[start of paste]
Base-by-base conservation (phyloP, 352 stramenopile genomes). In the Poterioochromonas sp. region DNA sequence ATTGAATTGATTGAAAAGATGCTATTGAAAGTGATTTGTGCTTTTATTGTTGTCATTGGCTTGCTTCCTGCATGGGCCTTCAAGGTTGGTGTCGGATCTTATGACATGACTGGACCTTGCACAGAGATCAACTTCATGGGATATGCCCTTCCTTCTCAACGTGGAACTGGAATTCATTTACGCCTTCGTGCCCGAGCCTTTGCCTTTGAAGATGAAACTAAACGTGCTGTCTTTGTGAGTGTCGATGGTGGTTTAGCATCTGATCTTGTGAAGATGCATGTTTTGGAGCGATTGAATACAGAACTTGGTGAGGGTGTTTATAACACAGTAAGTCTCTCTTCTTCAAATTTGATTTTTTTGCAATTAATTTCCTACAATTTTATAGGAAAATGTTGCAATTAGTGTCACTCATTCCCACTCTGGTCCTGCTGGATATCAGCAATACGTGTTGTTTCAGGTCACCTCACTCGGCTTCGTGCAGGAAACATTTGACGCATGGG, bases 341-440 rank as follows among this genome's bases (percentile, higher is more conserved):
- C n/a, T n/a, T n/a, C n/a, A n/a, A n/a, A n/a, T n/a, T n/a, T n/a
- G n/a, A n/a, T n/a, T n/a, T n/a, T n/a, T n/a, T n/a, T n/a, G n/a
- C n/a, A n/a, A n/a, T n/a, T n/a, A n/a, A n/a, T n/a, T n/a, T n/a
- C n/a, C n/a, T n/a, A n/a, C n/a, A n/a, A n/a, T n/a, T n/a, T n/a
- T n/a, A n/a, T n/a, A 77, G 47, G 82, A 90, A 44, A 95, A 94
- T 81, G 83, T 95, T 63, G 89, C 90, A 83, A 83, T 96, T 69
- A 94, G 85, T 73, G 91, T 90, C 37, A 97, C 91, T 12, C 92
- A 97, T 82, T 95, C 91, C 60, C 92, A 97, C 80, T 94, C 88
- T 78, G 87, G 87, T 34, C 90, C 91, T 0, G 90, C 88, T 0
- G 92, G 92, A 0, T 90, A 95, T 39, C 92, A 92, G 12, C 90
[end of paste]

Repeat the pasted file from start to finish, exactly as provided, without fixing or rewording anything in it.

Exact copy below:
Base-by-base conservation (phyloP, 352 stramenopile genomes). In the Poterioochromonas sp. region DNA sequence ATTGAATTGATTGAAAAGATGCTATTGAAAGTGATTTGTGCTTTTATTGTTGTCATTGGCTTGCTTCCTGCATGGGCCTTCAAGGTTGGTGTCGGATCTTATGACATGACTGGACCTTGCACAGAGATCAACTTCATGGGATATGCCCTTCCTTCTCAACGTGGAACTGGAATTCATTTACGCCTTCGTGCCCGAGCCTTTGCCTTTGAAGATGAAACTAAACGTGCTGTCTTTGTGAGTGTCGATGGTGGTTTAGCATCTGATCTTGTGAAGATGCATGTTTTGGAGCGATTGAATACAGAACTTGGTGAGGGTGTTTATAACACAGTAAGTCTCTCTTCTTCAAATTTGATTTTTTTGCAATTAATTTCCTACAATTTTATAGGAAAATGTTGCAATTAGTGTCACTCATTCCCACTCTGGTCCTGCTGGATATCAGCAATACGTGTTGTTTCAGGTCACCTCACTCGGCTTCGTGCAGGAAACATTTGACGCATGGG, bases 341-440 rank as follows among this genome's bases (percentile, higher is more conserved):
- C n/a, T n/a, T n/a, C n/a, A n/a, A n/a, A n/a, T n/a, T n/a, T n/a
- G n/a, A n/a, T n/a, T n/a, T n/a, T n/a, T n/a, T n/a, T n/a, G n/a
- C n/a, A n/a, A n/a, T n/a, T n/a, A n/a, A n/a, T n/a, T n/a, T n/a
- C n/a, C n/a, T n/a, A n/a, C n/a, A n/a, A n/a, T n/a, T n/a, T n/a
- T n/a, A n/a, T n/a, A 77, G 47, G 82, A 90, A 44, A 95, A 94
- T 81, G 83, T 95, T 63, G 89, C 90, A 83, A 83, T 96, T 69
- A 94, G 85, T 73, G 91, T 90, C 37, A 97, C 91, T 12, C 92
- A 97, T 82, T 95, C 91, C 60, C 92, A 97, C 80, T 94, C 88
- T 78, G 87, G 87, T 34, C 90, C 91, T 0, G 90, C 88, T 0
- G 92, G 92, A 0, T 90, A 95, T 39, C 92, A 92, G 12, C 90